After that, you must wait until the chlorine level drops to a safe level. In other words, you would need to wait until your pH and alkalinity levels return to normal.

Shock chlorination requires increasing your pool’s chlorine level from 5 ppm to 7 ppm. What is the correct amount of chlorine to add to your swimming pool?

A gallon of water would require 0.00013 ounces of chlorine to raise chlorine levels by 1 PPM.

By adding 0.00065 to 0.001 ounces of chlorine per gallon of water, you can increase the chlorine level from 5 PPM to 7 PPM. 

(For example, if your swimming pool holds 1000 gallons of water, add 0.65 ounces of chlorine to 1 ounce of water.) After 48 to 50 hours, the chlorine level in your pool will fall from 1 PPM to 3 PPM. 

A Word Of Caution – Don’t get into the pool before the level of chlorine reaches a safe level. Before you use your pool, make sure the water chemistry or alkalinity levels are safe.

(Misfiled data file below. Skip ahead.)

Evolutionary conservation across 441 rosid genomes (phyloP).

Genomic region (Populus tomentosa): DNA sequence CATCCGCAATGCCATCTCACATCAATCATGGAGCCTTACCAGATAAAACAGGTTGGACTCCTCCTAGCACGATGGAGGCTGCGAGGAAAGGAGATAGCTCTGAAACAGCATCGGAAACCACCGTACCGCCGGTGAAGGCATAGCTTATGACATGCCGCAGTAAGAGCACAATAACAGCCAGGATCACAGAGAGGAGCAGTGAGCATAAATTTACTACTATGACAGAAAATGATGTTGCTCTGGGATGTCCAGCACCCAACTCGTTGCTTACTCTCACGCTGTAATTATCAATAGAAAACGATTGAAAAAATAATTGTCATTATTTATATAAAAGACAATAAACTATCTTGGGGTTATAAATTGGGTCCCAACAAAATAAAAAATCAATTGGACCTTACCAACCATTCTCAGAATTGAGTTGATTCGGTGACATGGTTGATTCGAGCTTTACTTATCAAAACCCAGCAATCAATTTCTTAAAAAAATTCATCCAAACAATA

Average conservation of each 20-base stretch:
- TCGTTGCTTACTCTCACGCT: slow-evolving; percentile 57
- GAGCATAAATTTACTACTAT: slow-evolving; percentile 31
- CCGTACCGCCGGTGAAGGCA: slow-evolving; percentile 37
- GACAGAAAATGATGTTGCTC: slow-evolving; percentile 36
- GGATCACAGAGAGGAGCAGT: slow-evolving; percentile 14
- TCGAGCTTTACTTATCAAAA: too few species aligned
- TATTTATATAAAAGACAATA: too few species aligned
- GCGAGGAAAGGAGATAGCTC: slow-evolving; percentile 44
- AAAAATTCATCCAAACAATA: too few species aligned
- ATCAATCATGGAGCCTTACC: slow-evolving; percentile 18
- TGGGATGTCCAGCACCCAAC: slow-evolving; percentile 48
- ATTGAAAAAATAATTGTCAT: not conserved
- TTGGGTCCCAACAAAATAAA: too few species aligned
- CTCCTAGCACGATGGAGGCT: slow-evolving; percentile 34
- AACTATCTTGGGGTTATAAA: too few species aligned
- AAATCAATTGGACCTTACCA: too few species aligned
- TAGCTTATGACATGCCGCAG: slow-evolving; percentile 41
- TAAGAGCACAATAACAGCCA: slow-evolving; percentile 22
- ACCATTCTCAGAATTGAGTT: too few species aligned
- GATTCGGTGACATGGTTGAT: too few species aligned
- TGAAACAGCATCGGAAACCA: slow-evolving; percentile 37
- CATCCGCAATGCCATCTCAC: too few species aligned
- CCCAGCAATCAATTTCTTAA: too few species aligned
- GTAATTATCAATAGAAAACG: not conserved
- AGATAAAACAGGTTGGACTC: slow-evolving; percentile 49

STEP #3 – Kill any living algae in your pool with algaecide

Pool mites are attracted to algae. In the section on tiny bugs, we’ll discuss pool mites. Now, it’s time to eliminate algae after the shock chlorination. Use an algaecide to accomplish this. 

Calcium hypochlorite is present in algaecide, which is used to kill algae in swimming pools.

Manufacturers usually state how much algaecide and pool chemicals you’ll need to get rid of algae. Depending on the size of your pool, you’d need a different amount of water. 

It is therefore important to read the instructions carefully before using an algaecide. 

Make sure the chlorine level in your pool is at a safe level before using an algaecide. 

To use an algaecide in your pool, you will need to wait at least 48 hours after shock chlorination. 

Step #4 – Vacuum Your Pool To Remove Any Debris Left On The Floor And Sides

The floor of the pool now needs cleaning. For that, you’d need a few pieces of equipment. Pool vacuum heads, telescoping poles, vacuum hoses, and skim vacs (vacuum plates) will be needed.

It is a time-consuming and tedious process to do it manually. The following video provides step-by-step instructions on vacuuming your pool.

You should also scrub the pool ladders and liners with a brush so that any dirt or bugs in the thin gaps will be removed.